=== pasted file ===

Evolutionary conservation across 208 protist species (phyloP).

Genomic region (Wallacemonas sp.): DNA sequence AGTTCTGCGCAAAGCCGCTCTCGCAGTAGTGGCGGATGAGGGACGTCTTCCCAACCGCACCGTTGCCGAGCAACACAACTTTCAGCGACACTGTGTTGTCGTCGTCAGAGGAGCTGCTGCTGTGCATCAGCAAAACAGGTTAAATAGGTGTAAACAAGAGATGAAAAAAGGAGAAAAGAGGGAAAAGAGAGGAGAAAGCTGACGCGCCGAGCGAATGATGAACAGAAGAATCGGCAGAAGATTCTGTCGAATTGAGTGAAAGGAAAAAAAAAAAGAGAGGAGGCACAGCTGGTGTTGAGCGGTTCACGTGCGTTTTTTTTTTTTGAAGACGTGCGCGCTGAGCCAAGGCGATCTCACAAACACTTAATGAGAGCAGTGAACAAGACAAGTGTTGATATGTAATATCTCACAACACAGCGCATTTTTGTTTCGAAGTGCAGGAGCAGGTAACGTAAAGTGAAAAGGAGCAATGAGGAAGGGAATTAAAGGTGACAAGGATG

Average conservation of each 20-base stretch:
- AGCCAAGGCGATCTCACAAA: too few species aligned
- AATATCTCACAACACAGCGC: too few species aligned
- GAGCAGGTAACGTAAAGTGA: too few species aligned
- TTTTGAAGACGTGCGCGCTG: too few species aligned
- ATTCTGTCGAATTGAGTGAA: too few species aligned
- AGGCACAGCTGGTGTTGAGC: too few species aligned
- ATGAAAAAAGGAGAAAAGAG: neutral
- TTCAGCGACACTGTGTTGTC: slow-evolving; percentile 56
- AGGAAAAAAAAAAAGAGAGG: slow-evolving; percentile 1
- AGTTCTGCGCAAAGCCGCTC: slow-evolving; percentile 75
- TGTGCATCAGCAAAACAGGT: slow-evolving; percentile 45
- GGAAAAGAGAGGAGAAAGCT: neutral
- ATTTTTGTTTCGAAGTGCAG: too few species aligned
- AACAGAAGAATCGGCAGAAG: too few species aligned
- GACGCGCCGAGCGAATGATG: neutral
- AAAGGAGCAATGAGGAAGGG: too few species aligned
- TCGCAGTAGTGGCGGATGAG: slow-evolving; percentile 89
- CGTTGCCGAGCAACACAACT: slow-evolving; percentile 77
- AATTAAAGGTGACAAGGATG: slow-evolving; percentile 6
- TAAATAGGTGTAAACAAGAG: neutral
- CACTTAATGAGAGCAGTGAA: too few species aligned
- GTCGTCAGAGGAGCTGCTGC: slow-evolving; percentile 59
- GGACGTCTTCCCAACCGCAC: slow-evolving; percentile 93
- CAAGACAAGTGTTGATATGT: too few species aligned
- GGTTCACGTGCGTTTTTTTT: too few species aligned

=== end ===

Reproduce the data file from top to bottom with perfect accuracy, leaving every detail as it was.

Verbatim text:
Evolutionary conservation across 208 protist species (phyloP).

Genomic region (Wallacemonas sp.): DNA sequence AGTTCTGCGCAAAGCCGCTCTCGCAGTAGTGGCGGATGAGGGACGTCTTCCCAACCGCACCGTTGCCGAGCAACACAACTTTCAGCGACACTGTGTTGTCGTCGTCAGAGGAGCTGCTGCTGTGCATCAGCAAAACAGGTTAAATAGGTGTAAACAAGAGATGAAAAAAGGAGAAAAGAGGGAAAAGAGAGGAGAAAGCTGACGCGCCGAGCGAATGATGAACAGAAGAATCGGCAGAAGATTCTGTCGAATTGAGTGAAAGGAAAAAAAAAAAGAGAGGAGGCACAGCTGGTGTTGAGCGGTTCACGTGCGTTTTTTTTTTTTGAAGACGTGCGCGCTGAGCCAAGGCGATCTCACAAACACTTAATGAGAGCAGTGAACAAGACAAGTGTTGATATGTAATATCTCACAACACAGCGCATTTTTGTTTCGAAGTGCAGGAGCAGGTAACGTAAAGTGAAAAGGAGCAATGAGGAAGGGAATTAAAGGTGACAAGGATG

Average conservation of each 20-base stretch:
- AGCCAAGGCGATCTCACAAA: too few species aligned
- AATATCTCACAACACAGCGC: too few species aligned
- GAGCAGGTAACGTAAAGTGA: too few species aligned
- TTTTGAAGACGTGCGCGCTG: too few species aligned
- ATTCTGTCGAATTGAGTGAA: too few species aligned
- AGGCACAGCTGGTGTTGAGC: too few species aligned
- ATGAAAAAAGGAGAAAAGAG: neutral
- TTCAGCGACACTGTGTTGTC: slow-evolving; percentile 56
- AGGAAAAAAAAAAAGAGAGG: slow-evolving; percentile 1
- AGTTCTGCGCAAAGCCGCTC: slow-evolving; percentile 75
- TGTGCATCAGCAAAACAGGT: slow-evolving; percentile 45
- GGAAAAGAGAGGAGAAAGCT: neutral
- ATTTTTGTTTCGAAGTGCAG: too few species aligned
- AACAGAAGAATCGGCAGAAG: too few species aligned
- GACGCGCCGAGCGAATGATG: neutral
- AAAGGAGCAATGAGGAAGGG: too few species aligned
- TCGCAGTAGTGGCGGATGAG: slow-evolving; percentile 89
- CGTTGCCGAGCAACACAACT: slow-evolving; percentile 77
- AATTAAAGGTGACAAGGATG: slow-evolving; percentile 6
- TAAATAGGTGTAAACAAGAG: neutral
- CACTTAATGAGAGCAGTGAA: too few species aligned
- GTCGTCAGAGGAGCTGCTGC: slow-evolving; percentile 59
- GGACGTCTTCCCAACCGCAC: slow-evolving; percentile 93
- CAAGACAAGTGTTGATATGT: too few species aligned
- GGTTCACGTGCGTTTTTTTT: too few species aligned